Take a look at Natchez History Minute videos
By late Thursday night, my 15 minutes of fame was over, well at least 1 minute and 19 seconds of it.
Years ago, I heard an attorney who was receiving an award tell the crowd something pretty apt.
The man said he planned to keep his acceptance speech short because, as he said, “Attorneys are better seen than heard,” meaning no one really wanted to hear an attorney talk, but simply know his presence was there.
The same can be said about newspaper reporters, editors and publishers. They’re often better read than heard.
Most newspaper folks work in printed media because we rarely possess radio voices or TV looks.
So last year when Jeff Mansell with the Natchez National Historical Park asked me if I would agree to read one of his Natchez History Minutes, I paused a moment, gulped a bit.
Me, on TV?
“This is not a good idea,” I thought. But knowing a bit about Jeff’s plans and his sincere, humble request for the involvement of people in the community, I agreed to help.
The process was painless.
Two nice young college students who were working as summer interns for the National Park Service came by the office and recorded me as I read a few paragraphs about an interesting man named Andrew Marschalk, who was dubbed the father of Mississippi journalism for his early efforts in printing and publishing newspapers in the Mississippi territory.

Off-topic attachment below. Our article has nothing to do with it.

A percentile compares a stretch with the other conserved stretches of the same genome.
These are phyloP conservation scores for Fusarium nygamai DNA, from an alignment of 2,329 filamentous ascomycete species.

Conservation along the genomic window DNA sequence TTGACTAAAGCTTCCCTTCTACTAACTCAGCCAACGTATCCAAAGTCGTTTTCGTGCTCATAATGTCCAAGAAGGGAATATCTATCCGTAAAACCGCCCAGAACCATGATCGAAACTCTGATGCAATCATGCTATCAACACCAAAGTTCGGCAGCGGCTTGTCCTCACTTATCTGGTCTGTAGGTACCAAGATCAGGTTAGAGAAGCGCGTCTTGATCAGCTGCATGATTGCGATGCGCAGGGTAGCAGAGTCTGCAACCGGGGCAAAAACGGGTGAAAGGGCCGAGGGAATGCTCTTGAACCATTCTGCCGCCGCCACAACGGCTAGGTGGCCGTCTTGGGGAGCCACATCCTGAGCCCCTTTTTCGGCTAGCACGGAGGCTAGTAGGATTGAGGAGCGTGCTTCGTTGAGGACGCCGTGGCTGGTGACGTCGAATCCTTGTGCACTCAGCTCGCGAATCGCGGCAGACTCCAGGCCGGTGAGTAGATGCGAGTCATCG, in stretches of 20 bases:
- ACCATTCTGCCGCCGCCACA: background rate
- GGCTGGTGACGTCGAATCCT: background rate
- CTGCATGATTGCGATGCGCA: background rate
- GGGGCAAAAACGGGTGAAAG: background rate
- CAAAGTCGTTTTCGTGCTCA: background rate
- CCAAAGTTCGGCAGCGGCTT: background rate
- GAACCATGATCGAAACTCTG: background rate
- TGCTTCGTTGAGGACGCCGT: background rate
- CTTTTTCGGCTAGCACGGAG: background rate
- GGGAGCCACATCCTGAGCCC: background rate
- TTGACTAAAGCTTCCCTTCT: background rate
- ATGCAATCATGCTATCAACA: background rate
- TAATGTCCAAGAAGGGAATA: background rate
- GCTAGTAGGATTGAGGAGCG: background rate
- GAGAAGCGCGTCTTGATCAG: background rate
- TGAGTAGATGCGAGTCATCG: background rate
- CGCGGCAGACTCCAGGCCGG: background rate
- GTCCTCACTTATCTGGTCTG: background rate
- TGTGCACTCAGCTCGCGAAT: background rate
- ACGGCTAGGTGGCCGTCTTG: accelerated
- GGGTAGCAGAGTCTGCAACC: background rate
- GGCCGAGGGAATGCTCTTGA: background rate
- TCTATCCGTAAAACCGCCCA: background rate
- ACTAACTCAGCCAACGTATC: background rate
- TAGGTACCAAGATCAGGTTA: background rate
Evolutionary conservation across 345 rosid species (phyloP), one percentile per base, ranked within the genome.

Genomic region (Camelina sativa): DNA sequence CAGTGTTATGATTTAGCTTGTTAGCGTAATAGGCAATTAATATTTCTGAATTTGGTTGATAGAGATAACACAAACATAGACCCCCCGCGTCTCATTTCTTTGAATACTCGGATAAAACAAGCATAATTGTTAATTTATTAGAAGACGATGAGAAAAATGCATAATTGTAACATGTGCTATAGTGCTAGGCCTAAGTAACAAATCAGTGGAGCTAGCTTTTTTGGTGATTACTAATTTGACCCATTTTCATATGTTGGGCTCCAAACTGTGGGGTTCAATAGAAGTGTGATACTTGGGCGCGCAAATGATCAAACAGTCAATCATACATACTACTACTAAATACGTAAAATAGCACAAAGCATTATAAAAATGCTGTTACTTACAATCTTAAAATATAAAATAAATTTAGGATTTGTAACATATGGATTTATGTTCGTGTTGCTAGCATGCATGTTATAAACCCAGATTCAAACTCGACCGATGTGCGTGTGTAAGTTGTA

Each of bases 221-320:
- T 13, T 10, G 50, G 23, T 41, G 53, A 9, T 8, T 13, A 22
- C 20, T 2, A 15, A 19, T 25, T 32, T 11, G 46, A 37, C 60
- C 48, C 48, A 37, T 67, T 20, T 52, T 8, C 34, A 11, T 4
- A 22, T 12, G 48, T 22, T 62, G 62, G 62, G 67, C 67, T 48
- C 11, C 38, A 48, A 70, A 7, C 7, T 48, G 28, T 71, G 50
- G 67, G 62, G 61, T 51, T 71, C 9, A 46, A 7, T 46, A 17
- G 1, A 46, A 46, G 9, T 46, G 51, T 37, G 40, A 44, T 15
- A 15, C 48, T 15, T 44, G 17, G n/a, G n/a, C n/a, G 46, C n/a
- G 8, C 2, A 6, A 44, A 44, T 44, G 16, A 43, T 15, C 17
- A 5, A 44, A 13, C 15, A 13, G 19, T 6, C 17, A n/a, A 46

Marschalk was born Feb. 4, 1767.
That’s why Mansell decided to run the piece on Marschalk on Thursday, the anniversary of his birth.
Marschalk published the earliest known newspaper in Mississippi, publishing the Mississippi Herald on July 26, 1802.
The Natchez History Minute on Marschalk is just one of 366 such pieces Mansell and the National Park Service plan to produce and publish during Natchez’s tricentennial celebration, during the year 2016.
It’s a massively complicated undertaking. It sounds simple, just a minute of video each day.
But people who have ever produced significant volumes of video can tell you, it’s far more complicated.
Mansell deserves our community’s thanks for his heroic efforts in breaking down Natchez’s history into small, interesting nuggets.
From writing the scripts, which make all of us volunteers seem more intelligent than we are, to planning and producing the video, Mansell and the NPS is doing an amazing effort with the history minutes.
If you haven’t taken a look at these, I’d encourage you to do so. You can find them on The Democrat’s site each day, the National Park Service’s YouTube channel or its Facebook page.
Personally, I find it fun to start listening — without reading any of the accompanying information about the piece — and see if I can recognize the Natchez person who is narrating the video.
Some of Natchez’s history already revealed to me in the history minutes is amazing. I cannot wait to see what else unfolds as the year winds on.
Last week had another history moment for me that was a little more modern than Andrew Marschalk’s life.
Ronny Novak and his wife Dottie found an old, Natchez Democrat canvas carrier bag, probably from the 1950s or 1960s. He was kind enough to share the bag with us and we plan to keep it and display it in our office soon.
If you ever run across old Democrat photos or other memorabilia, please let me know, even if it’s only to let us see it and photograph the item.
The Democrat has lost much of its own historical artifacts through the years.
But like Natchez’s own history, we keep making it one day at a time.
Kevin Cooper is publisher of The Natchez Democrat. He can be reached at 601-445-3539 or email@example.com.